Web 2.0 and Professional Development of Academic Staff

Web 2.0 and Professional Development of Academic Staff

Belinda Tynan, Cameron Barnes
DOI: 10.4018/978-1-60566-294-7.ch019
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This chapter argues that the latest wave of Web 2.0 technologies has the potential to transform online learning. To realize this potential, universities must rethink the way in which they develop academic skills in online teaching. The current emphasis on training academics to teach online using learning material and learning management systems has yielded mixed results. Too much of the focus has been on “top-down” models of change. Web 2.0 technologies favor “bottom-up” approaches to staff development, approaches that leverage the power, ease of use, and flexibility of Web 2.0 technologies. These have a better chance to produce the constructivist, student-centered online learning that is now widely regarded as the ideal. The authors use fictional accounts in order to capture some of the issues involved.
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The Concept Of Web 2.0

Web 2.0 has received tremendous attention since 2005. As the origins and history of the Web 2.0 concept have been discussed in other chapters, there is no need to repeat this material here. Following O’Reilly (2005), Anderson asserts that Web 2.0 “has, at its heart, a set of at least six powerful ideas” (2007, p. 2). These are:

  • Individual production and user-generated content;

  • Harnessing the power of the crowd;

  • Data on an epic scale;

  • Architecture of participation;

  • Network effects;

  • Openness.

As will be discussed later in this chapter, these ideas are crucial for universities. They provide an alternative to current approaches to online learning that depend on “one-size-fits-all” models.


Living And Teaching In A Connected World

Today, we live in a connected world. Nothing demonstrates this more forcefully than the increasing flood of mobile phones. There are over 3.3 billion mobile phone subscriptions worldwide (“Mobile phone users reach 3.3bn,” 2008). This is almost three times the number of fixed landline phones (1.3 billion). More than 2 billion people send or receive SMS messages, and at an astonishing rate—for example, the Gartner group predicted that over 2.3 trillion SMS messages would be sent in 2008 (Gartner, Inc., 2007). In addition, over 825 million mobile phone subscribers across the globe use their mobiles to connect to the Internet (Ahonen, 2008). Accessing online content—movies, video clips, music, and podcasts—has driven an explosive demand in mobile devices. According to market research company iSuppli, 163 million MP3 players and other personal media devices were sold worldwide in 2007 (cellular-news, 2007).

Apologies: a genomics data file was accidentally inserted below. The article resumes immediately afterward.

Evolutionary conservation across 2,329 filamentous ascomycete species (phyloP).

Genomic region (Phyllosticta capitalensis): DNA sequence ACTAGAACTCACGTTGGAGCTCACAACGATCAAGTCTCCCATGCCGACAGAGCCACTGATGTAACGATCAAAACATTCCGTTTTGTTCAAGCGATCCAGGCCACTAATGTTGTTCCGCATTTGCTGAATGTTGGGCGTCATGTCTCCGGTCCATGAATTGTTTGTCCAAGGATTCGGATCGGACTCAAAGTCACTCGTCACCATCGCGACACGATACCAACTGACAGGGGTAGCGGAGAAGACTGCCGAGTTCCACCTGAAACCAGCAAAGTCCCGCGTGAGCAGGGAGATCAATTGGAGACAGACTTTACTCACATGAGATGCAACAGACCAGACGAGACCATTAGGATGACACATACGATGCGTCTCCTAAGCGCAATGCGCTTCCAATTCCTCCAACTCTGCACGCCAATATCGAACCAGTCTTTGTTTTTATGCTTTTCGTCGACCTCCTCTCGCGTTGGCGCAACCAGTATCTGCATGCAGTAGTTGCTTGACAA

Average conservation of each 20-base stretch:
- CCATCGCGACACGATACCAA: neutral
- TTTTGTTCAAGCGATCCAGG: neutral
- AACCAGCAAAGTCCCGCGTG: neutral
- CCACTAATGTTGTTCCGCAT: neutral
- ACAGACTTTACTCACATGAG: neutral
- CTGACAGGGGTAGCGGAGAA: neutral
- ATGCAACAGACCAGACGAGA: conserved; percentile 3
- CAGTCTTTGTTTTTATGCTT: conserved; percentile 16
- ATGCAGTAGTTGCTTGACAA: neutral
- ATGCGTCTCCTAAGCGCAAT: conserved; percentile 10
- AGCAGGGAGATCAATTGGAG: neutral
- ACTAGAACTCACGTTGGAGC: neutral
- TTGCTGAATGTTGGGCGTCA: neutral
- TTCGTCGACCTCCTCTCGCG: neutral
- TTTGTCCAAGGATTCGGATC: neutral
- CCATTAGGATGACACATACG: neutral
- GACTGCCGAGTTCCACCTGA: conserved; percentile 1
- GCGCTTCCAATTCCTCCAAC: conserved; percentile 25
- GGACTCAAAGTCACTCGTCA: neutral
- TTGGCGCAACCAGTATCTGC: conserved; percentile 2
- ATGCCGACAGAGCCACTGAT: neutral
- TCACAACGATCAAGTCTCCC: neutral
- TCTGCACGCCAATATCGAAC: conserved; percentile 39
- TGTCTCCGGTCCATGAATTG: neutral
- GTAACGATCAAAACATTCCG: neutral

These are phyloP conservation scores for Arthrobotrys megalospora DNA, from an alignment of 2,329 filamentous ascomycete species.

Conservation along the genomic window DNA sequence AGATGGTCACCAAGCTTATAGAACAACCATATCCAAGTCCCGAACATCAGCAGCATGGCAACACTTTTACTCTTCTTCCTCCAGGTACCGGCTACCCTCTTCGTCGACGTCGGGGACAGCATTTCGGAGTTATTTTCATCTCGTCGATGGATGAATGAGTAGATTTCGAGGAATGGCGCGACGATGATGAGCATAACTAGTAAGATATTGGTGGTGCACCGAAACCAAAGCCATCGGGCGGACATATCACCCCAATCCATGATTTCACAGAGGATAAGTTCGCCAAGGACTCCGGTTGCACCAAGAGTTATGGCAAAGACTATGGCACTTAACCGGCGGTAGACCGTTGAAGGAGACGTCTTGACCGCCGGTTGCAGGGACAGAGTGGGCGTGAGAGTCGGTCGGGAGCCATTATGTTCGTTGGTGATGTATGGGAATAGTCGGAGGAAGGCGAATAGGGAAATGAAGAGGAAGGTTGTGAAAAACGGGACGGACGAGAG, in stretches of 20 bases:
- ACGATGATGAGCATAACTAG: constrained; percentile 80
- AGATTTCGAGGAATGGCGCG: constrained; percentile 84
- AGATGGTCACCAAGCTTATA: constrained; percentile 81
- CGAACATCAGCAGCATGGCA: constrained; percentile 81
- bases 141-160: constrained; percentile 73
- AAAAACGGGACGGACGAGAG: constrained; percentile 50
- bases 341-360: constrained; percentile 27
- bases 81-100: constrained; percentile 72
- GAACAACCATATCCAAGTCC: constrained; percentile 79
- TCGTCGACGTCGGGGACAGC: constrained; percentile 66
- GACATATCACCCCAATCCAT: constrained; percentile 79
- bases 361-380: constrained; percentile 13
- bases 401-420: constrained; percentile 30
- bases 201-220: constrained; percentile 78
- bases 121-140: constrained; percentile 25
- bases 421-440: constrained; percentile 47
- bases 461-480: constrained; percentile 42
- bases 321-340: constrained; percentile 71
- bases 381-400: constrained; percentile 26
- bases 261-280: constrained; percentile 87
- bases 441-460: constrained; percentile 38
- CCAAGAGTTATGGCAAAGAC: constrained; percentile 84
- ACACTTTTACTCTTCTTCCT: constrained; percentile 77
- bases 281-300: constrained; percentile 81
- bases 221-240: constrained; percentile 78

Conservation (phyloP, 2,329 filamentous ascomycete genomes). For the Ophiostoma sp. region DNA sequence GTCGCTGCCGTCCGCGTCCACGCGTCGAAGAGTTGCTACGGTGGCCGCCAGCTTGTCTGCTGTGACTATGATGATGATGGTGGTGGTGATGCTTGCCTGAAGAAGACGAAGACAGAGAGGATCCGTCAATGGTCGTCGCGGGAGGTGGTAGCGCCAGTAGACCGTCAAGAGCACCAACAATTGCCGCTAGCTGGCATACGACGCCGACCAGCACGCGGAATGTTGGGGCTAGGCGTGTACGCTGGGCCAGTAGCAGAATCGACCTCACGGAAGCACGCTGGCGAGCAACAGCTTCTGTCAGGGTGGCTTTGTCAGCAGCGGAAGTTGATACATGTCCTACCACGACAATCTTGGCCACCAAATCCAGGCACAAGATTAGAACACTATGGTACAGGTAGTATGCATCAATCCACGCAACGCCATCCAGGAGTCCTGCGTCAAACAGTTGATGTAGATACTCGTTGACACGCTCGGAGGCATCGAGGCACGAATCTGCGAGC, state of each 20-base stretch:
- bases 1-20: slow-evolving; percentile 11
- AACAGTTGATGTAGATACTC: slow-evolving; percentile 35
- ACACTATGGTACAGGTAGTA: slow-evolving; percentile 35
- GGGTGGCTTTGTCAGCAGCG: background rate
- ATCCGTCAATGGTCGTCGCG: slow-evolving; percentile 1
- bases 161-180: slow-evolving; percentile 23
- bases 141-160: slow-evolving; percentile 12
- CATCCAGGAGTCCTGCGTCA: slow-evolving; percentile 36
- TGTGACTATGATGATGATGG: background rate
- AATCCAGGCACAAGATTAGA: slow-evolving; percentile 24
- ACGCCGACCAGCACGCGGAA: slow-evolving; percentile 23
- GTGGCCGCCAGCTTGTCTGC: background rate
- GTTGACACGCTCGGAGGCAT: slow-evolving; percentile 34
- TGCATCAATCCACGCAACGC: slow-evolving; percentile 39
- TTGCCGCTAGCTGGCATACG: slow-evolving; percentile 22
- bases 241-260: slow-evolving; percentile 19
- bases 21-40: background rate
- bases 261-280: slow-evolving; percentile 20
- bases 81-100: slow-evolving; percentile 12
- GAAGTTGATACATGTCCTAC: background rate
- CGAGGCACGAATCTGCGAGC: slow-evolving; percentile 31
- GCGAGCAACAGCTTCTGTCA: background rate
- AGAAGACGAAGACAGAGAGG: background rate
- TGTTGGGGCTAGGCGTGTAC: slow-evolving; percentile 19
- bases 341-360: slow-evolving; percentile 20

Along with the increase in the number of mobile devices, there has been a rapid growth in personal computer (PC) ownership. In countries such as Australia and the United States, PC ownership is reaching saturation point. According to Ahonen (2008), at some time in 2008, the number of PCs on desktops around the world would exceed the 1 billion mark. Partly as a result of the growing ubiquity of PCs, the global total of Internet users has reached a staggering 1.4 billion (Miniwatts Marketing Group, 2008). Although ownership is concentrated in the developed world, falling unit costs and cheaper telecommunications are expected to result in an explosion in third-world computer ownership over the next few decades.

Even more remarkable than the spread of modern communications has been the rapid growth of Web 2.0 applications. MySpace (http://www.myspace.com/), one of the two largest social networking sites on the Web, is an example of social computing on an unprecedented scale. In early 2008, the number of active users on MySpace allegedly was in excess of 110 million. The MySpace community reads billions of pages every day—as many as 4.5 billion MySpace pages over a single 24-hour period in January 2008, for instance. More than 300,000 new users join MySpace daily. Every day, 8 million new images are added and 60,000 fresh videos are uploaded to the site (Owyang, 2008).

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